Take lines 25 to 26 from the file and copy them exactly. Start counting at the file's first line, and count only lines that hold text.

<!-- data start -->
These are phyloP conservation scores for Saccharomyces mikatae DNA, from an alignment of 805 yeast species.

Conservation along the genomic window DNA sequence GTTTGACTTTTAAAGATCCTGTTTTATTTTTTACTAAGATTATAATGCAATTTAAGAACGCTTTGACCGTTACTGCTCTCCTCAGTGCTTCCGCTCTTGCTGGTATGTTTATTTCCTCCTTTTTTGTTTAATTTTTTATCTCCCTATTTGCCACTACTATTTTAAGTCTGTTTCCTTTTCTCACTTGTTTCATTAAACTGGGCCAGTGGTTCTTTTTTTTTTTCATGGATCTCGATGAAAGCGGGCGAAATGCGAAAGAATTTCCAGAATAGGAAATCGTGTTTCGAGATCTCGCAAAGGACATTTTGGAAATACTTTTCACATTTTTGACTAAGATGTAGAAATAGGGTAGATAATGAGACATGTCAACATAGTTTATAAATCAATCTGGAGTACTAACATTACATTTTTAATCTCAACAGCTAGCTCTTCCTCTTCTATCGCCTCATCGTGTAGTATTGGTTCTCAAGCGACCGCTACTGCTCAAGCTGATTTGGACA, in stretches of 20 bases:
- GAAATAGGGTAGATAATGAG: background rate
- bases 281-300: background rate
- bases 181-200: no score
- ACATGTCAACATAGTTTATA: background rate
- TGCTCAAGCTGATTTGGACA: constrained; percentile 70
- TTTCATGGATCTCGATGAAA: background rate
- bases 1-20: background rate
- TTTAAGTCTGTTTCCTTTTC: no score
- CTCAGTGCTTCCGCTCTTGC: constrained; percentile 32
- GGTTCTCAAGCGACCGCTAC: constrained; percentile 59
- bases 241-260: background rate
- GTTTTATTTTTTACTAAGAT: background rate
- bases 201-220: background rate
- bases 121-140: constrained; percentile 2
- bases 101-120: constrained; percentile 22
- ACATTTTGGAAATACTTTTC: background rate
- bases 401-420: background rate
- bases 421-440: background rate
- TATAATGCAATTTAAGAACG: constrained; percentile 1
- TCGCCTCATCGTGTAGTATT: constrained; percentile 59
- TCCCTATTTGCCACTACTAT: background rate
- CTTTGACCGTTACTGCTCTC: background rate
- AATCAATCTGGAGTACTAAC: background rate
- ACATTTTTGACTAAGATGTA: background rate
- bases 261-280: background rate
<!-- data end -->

- AATCAATCTGGAGTACTAAC: background rate
- ACATTTTTGACTAAGATGTA: background rate